Anne Brunet

Professor, Stanford School of Medicine

Understanding the genetic mechanisms of aging and longevity

Anne Brunet, Ph.D, is a professor of genetics at Stanford University and Co-director of the Paul F. Glenn Laboratories for the Biology of Aging at Stanford since 2011. The core mission of the Paul F. Glenn Laboratories at Stanford is to explore the fundamental mechanisms of the biology of aging, focusing on the mechanisms of mammalian stem cell and tissue aging. Another key focus of the Glenn Laboratories at Stanford University will be to invest in the conceptual and technological advances to conquer new frontiers in aging research.
The Burnet lab has a long-standing interest in the genetic pathway that connects insulin to FOXO transcription factors, a central pathway to regulate lifespan from worms to humans. They use a combination of genetic, molecular, and cellular approaches to analyze the regulation and importance of FOXO transcription factors, and more generally 'longevity genes' in mammals. We are particularly interested in the role of longevity genes in the maintenance of the pool of adult neural stem cells and intact cognitive function during aging. We also use ultra-high throughput sequencing technologies to study epigenetic changes and transcriptional networks during aging.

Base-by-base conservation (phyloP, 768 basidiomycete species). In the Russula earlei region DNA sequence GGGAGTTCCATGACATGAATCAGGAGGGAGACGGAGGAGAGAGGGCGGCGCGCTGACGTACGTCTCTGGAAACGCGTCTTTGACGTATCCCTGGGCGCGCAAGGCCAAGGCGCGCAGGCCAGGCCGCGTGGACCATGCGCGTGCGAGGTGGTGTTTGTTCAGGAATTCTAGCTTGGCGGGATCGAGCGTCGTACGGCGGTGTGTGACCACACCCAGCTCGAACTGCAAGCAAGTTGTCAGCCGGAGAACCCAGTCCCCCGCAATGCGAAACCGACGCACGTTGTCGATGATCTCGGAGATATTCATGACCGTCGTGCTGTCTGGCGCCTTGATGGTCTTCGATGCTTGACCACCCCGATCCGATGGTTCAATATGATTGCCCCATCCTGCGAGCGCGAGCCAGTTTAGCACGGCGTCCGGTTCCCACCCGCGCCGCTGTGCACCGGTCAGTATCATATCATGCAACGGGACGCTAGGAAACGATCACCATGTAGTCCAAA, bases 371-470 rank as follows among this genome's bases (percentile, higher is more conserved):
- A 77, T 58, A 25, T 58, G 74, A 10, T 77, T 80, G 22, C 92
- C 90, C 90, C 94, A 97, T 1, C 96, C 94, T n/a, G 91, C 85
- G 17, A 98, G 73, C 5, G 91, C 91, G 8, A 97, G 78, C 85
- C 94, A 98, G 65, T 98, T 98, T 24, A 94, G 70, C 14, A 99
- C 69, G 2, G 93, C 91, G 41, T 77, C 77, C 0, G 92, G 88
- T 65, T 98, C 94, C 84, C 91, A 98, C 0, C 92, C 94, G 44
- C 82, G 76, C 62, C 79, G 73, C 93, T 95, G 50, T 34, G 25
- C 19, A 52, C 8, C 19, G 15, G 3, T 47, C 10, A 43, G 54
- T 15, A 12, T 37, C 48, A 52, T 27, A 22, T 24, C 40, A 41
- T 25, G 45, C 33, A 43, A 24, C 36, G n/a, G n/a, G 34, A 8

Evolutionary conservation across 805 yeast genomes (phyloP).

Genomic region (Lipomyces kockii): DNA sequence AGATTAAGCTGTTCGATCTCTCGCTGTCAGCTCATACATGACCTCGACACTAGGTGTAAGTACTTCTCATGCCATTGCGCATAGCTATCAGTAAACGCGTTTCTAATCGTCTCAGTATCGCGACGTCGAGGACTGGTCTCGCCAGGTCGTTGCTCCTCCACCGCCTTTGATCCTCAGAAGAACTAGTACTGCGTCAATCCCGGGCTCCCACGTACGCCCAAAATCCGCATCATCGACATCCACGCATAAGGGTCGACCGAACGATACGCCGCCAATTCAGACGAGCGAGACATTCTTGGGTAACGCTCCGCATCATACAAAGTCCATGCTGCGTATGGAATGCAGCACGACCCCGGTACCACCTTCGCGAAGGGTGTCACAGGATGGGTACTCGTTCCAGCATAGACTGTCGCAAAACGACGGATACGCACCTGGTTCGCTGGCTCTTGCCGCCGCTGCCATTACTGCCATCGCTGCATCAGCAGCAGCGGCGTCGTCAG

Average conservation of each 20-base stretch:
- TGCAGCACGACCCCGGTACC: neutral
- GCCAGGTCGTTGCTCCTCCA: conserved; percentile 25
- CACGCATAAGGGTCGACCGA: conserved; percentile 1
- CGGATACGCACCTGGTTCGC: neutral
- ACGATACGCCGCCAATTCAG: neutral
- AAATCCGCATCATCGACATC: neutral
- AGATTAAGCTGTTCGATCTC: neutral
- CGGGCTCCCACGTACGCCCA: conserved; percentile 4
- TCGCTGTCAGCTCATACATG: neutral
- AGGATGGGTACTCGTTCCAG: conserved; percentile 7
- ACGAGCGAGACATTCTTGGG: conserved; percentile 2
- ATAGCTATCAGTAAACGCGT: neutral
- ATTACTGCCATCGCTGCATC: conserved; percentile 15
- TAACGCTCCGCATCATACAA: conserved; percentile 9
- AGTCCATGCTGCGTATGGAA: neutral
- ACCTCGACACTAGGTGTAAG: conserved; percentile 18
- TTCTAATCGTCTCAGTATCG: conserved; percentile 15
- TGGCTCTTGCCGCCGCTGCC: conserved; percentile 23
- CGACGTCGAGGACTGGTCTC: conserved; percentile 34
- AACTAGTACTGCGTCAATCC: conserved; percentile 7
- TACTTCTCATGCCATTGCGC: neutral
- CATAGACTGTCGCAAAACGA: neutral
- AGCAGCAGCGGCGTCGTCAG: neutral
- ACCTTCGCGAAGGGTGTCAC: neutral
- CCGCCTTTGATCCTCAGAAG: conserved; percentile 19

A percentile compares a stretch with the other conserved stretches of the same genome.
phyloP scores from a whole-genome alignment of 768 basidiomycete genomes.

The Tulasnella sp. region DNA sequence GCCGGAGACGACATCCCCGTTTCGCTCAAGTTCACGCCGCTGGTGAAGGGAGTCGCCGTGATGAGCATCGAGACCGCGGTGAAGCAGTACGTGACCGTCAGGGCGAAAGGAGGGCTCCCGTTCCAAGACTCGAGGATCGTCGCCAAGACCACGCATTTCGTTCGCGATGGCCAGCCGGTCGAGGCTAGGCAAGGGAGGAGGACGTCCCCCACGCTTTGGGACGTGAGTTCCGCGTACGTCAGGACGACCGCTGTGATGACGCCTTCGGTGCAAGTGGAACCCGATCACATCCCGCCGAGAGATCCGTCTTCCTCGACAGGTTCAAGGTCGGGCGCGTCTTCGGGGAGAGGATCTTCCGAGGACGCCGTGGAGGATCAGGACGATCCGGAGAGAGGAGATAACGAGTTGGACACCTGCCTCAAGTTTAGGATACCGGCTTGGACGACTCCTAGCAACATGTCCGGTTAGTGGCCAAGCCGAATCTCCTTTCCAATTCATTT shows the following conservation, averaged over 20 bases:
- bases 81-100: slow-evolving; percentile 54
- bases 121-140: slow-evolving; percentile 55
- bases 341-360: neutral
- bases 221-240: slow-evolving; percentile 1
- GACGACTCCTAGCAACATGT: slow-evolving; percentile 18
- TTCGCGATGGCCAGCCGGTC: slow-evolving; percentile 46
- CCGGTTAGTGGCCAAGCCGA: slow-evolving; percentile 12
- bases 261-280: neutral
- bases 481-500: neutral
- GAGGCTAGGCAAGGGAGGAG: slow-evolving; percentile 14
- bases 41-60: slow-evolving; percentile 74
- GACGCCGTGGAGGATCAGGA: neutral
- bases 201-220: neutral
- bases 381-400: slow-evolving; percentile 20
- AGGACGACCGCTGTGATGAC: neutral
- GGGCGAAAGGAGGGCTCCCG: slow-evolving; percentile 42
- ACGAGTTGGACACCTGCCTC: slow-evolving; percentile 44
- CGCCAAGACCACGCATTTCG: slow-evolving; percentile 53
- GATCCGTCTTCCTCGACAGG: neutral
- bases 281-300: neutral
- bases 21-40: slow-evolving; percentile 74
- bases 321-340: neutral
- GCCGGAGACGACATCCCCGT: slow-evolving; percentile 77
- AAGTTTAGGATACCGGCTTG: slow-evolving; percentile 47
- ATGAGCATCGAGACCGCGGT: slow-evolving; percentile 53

In parallel, their goal is to identify novel longevity genes using short-lived animal models—the nematode C. elegan—to identify novel pathways that control organismal longevity, particularly in response to dietary restriction. Dr. Brunet is particularly interested in the role of chromatin modifiers in the regulation of lifespan and metabolism.
            Her lab is also developing the extremely short-lived African killifish N. furzeri as a new vertebrate model for aging studies
. In 2009, they created the first genome-wide microsatellite linkage map in N. furzeri, which provides a framework to map traits, such as longevity, that differ between different strains of N. furzeri. Their development of genetic tools in N. furzeri and the collection of different populations with differences in longevity are major steps in isolating novel longevity genes that are possibly vertebrate-specific. This project also has the potential to reveal the evolutionary forces that shape lifespan differences in the wild.